Johnnie Taylor is not a household name like fellow soul singers Otis Redding and Sam Cooke, but at one time he was the talk of the R&B world. Taylor was Stax Records’ biggest-selling artist after Redding died (he was also, incidentally, a pallbearer at Redding’s funeral), and his 1968 song “Who’s Making Love” was a defining smash, reaching number five on the pop charts and remaining at number one on the R&B charts for three weeks. Taylor, nicknamed “Philosopher of Soul”, ravaged blues and R&B songs alike with an insatiable, gospel-born grit (before becoming a secular singer, he was Cooke’s replacement in the Soul Stirrers); “Who’s Making Love” anointed him a soul hound, but blues-based tunes like “Little Bluebird” appealed to his inner cheap-seat ballad belter.
Taylor is in rousing form on Live at the Summit Club, a Los Angeles show taped in September 1972 and recently released for the very first time on the reactivated Stax label. (Edited versions of three songs from the set were previously released on other compilations.) Taylor was supposed to perform with other Stax artists a month earlier at the Los Angeles Coliseum for the Wattstax festival, but was removed from the bill at the last minute, either due to overbooking issues, Taylor’s wounded ego (in his liner notes, Lee Hildebrand speculates that Taylor was jealous over Isaac Hayes’s closing slot), or a combination of both. As a result, Taylor’s small-club set is much more faithful to the cramped, sweaty sound of soul music, and an excerpt of his last song, “Jody’s Got Your Girl and Gone”, was a highlight of the Wattstax film released in 1973.
Throughout the set, Taylor maintains a great rapport with the audience, a packed house wildly receptive to his near-breathless call and response. At the same time, he’s obviously frustrated with his band, which repeatedly falls short of his perfectionist expectations. The band was likely comprised, at least partly, of some for-hire L.A. musicians—exact names, it would appear, are unknown, as the album does not include a roster of players—and it may have inadvertently gotten off on the wrong foot at the show’s onset, for you can hear the rhythm section hit the wrong changes in the lead-off track, “Take Care of Your Homework”. Taylor repeatedly instructs his band to start and stop, to bring it up and bring it down, to hold that groove and don’t lose it, and at times it almost sounds like his discipline is thinly veiled retaliation for appearing like he’s not in control. His heated stage banter smuggles in a few passive-aggressive insults aimed at the musicians (“Everybody quiet down, I’m gonna talk to the audience… I think I can get a better understanding out of the audience here right now”), and he even orders the Wattstax film crew out of his way—obviously, the Summit Club was getting mighty crowded, and Taylor’s ego had precious little room to move.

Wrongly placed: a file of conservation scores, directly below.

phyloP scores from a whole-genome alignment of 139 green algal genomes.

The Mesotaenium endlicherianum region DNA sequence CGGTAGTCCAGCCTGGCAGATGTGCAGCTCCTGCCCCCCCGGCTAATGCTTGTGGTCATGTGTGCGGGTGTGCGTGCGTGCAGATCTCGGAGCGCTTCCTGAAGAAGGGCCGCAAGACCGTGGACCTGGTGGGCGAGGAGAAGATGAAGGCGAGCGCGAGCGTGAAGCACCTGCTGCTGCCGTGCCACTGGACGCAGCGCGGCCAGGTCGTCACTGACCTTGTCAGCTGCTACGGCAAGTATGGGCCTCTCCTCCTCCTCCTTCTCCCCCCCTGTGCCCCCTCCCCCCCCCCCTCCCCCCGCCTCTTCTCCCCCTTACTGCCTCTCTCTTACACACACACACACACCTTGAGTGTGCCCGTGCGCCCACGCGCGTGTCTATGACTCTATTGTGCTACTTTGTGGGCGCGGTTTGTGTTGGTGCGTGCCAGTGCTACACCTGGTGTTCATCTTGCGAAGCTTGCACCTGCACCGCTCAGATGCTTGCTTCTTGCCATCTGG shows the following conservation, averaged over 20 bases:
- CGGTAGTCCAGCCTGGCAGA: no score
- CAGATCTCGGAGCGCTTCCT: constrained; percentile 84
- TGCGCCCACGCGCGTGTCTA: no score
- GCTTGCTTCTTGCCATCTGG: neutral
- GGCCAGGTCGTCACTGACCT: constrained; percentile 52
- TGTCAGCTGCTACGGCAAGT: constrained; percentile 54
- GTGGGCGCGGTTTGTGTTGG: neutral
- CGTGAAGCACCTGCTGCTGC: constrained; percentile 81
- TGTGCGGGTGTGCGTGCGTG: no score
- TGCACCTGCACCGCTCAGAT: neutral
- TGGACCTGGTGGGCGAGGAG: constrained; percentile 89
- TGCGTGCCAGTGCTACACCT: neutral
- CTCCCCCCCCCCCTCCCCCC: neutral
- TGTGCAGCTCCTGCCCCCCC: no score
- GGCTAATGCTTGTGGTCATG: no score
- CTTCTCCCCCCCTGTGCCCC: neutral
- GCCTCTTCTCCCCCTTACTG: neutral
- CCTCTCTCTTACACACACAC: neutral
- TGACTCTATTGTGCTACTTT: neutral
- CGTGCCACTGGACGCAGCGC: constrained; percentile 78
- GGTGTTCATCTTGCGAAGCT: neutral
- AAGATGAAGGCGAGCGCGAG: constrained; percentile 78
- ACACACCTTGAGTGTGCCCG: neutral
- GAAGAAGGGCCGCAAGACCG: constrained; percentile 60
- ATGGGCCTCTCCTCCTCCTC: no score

Part of the thrill of Live at the Summit Club comes from the tension generated by Taylor’s on-stage mood swings, as well as the band’s anxious desire to keep up with his demands. Still, those so-called annoyances are burdened by Taylor alone: little blips in pitch-perfect function aside, his band smokes through the evening’s set, nailing the hopalong grooves of “Who’s Making Love” and both attempts at “Steal Away”; and sizzling with slow-burn rapture on ballads like the remarkable “Hello Sundown”, with its candle-wax horns and rubbery lead guitar. The raw and tempestuous performances only add to the charged atmosphere of the club; the players, whoever they are, attack each song with that trademark Stax blend of earthy warmth and burgeoning carnality. Taylor’s just as good himself, his dog-eared croon tearing like shreds of sandpaper and vulnerable to James Brown-esque vocal sabotages. Live at the Summit Club may not boast a groundbreaking performance, but it harbors an archetypal one, one temporarily lost to history and now, at long last, ready to be discovered again for the first time.
// Sound Affects
"The man whose songs were recorded by Johnny Cash, Alan Jackson, Ricky Skaggs, David Allan Coe, The Highwaymen, and countless others succumbs to time’s cruel cue that the only token of permanence we have to offer are the effects of shared moments and memories.READ the article